If I could summon them, I would be out on a mountaintop, on bended knee, during sunset, plaintively wailing toward a silent sky for succor and solace this very evening. We do desperately need these great spirits. Our time often seems woefully limited.
Look up the keyword violence, hatred, anger, social, gun, peace, mental illness, or murder in The Wisdom Archive, the free, 26,000-quote search engine available only at www.ValuesoftheWise.com! Here are a few gems:
“I hope that both necessity and opportunity will soon provoke a general elevation of our collective consciousness, such that we may outgrow our present proclivity toward violence, injustice, and selfishness.”
“What’s wrong with our children? Adults telling children to be honest while lying and cheating. Adults telling children to not be violent while marketing and glorifying violence… I believe that adult hypocrisy is the biggest problem children face in America.”
“The ultimate weakness of violence is that it is a descending spiral begetting the very thing it seeks to destroy. Instead of diminishing evil, it multiplies it.”
“What is different about this story is that while I obviously had compassion for my son, somehow in my heart I felt compassion for the fourteen-year-old who took my son’s life. There were victims at both ends of the gun—[my son] Tarik, a victim of Tony, and Tony, a victim of society.”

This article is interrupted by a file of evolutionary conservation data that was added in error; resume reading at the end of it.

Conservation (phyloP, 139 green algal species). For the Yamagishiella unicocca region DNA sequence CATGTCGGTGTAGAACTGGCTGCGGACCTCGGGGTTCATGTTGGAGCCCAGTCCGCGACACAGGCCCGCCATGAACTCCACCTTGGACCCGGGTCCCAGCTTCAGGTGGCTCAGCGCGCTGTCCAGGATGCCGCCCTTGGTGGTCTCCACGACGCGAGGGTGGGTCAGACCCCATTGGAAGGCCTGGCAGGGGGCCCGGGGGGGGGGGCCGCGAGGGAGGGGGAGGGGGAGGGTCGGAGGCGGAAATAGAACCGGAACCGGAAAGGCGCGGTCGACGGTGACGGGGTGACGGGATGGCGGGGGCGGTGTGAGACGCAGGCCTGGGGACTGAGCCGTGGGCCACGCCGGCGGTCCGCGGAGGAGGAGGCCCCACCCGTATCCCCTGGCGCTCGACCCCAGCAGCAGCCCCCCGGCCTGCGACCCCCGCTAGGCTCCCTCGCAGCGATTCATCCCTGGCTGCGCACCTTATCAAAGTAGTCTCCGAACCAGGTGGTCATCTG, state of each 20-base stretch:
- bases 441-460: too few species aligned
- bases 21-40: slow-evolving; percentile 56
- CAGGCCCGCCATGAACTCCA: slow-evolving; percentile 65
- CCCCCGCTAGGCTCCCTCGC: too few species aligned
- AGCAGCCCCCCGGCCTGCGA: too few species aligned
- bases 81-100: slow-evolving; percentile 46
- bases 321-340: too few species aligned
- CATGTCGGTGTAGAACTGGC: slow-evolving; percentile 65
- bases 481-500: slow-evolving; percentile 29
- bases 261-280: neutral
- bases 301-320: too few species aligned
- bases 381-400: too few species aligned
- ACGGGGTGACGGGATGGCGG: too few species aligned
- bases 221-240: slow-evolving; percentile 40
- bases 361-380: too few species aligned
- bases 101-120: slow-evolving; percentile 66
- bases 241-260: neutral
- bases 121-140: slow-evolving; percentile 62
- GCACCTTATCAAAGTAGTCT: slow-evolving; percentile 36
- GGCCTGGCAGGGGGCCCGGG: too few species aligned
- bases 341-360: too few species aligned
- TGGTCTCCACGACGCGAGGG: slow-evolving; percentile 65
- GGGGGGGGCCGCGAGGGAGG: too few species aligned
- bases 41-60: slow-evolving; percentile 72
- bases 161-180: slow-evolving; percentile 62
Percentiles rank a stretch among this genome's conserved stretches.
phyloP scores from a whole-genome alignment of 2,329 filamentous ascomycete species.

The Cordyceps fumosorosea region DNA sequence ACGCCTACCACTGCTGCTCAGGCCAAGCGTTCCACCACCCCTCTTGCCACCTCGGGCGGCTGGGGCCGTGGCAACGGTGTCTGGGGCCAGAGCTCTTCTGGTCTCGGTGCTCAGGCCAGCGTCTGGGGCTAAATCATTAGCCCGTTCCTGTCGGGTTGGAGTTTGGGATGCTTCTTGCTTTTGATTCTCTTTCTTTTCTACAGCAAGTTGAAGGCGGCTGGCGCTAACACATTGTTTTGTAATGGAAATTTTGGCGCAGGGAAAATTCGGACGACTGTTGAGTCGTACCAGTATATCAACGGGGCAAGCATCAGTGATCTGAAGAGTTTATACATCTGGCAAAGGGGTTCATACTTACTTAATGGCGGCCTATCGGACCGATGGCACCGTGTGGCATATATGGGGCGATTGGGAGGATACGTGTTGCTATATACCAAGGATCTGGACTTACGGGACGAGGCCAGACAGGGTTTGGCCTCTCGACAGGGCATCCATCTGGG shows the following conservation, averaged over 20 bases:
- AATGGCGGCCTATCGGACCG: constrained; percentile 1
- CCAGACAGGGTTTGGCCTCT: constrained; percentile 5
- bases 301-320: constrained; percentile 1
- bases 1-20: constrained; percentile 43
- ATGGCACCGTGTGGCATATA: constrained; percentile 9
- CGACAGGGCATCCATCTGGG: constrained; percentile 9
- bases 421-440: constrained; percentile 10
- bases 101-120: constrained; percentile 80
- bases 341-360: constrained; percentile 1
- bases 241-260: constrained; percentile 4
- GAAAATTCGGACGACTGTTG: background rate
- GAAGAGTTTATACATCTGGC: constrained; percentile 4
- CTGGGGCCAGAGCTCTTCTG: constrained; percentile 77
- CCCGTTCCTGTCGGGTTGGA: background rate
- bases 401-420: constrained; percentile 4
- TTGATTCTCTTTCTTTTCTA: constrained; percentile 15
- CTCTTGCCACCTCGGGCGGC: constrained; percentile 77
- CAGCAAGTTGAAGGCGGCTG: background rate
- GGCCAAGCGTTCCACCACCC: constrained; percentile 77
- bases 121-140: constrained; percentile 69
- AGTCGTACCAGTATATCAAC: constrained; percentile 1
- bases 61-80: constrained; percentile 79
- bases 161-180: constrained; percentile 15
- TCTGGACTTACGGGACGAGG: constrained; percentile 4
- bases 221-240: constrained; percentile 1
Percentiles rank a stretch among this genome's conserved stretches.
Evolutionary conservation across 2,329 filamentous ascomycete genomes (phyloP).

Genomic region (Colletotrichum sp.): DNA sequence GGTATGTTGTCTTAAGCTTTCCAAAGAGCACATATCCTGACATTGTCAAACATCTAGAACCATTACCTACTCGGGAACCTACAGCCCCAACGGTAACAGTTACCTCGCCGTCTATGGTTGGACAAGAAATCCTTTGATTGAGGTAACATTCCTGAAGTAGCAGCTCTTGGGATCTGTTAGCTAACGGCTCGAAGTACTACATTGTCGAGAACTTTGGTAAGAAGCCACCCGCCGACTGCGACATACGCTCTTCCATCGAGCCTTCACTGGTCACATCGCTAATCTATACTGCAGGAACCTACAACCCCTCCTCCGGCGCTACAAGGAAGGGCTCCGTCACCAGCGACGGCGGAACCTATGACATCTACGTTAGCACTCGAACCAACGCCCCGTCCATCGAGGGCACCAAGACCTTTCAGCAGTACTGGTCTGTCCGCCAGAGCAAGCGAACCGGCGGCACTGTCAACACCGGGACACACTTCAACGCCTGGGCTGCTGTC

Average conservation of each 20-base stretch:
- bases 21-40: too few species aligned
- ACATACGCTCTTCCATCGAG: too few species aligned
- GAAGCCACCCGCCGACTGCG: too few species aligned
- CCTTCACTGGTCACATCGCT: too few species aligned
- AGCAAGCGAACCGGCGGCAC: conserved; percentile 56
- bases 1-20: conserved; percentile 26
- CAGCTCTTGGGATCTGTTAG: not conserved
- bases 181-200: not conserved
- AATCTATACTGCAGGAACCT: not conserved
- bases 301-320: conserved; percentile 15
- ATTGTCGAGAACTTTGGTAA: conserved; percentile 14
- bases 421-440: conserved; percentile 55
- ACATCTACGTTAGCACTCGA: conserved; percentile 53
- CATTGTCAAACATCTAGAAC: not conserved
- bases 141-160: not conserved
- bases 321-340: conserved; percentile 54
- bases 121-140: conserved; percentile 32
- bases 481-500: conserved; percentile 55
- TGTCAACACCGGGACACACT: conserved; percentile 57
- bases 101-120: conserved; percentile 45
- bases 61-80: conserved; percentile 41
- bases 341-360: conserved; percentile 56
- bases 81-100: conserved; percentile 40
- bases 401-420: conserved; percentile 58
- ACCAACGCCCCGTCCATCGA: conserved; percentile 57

“To get beyond the negativity of mere griping, I decided to try teaching peace. Criticizing the way of violence is hollow unless we can offer alternatives.”
“Pacifism is passive, but nonviolence is active. When Jesus Christ said that a victim should turn the other cheek, he was preaching pacifism. But when he said that an enemy should be won over through the power of love, he was preaching nonviolence.”
“I can’t think of a more American thing to do than to raise questions – and demand truthful answers – when our leader wants to send our sons and daughters off to die in a war.”
“Over the past fifty years, progressives, in close partnership with the courts, have helped to reinvent this nation, moving from the deeply racist and homophobic 1950s characterized by widespread misogyny, frequent eruptions of police violence, ongoing acts of religious intolerance, and recurring spasms of political repression to a contemporary America that, while far from perfect, is at least a place where toleration—racial, political, religious, gender and sexual—has become a mainstream value.”
“I know there are some good white people, but the soldiers must be mean to shoot children and women. Indian soldiers would not do that to white children.”
“It’s true that things like violence and rotten schools are destroying the cities – but they’re destroying them because of a social structure that we’ve got to change, from the bottom up.”
“Because violence can only breed more violence and suffering, our struggle must remain nonviolent and free of hatred. We are trying to end the suffering of our people, not to inflict suffering upon others.”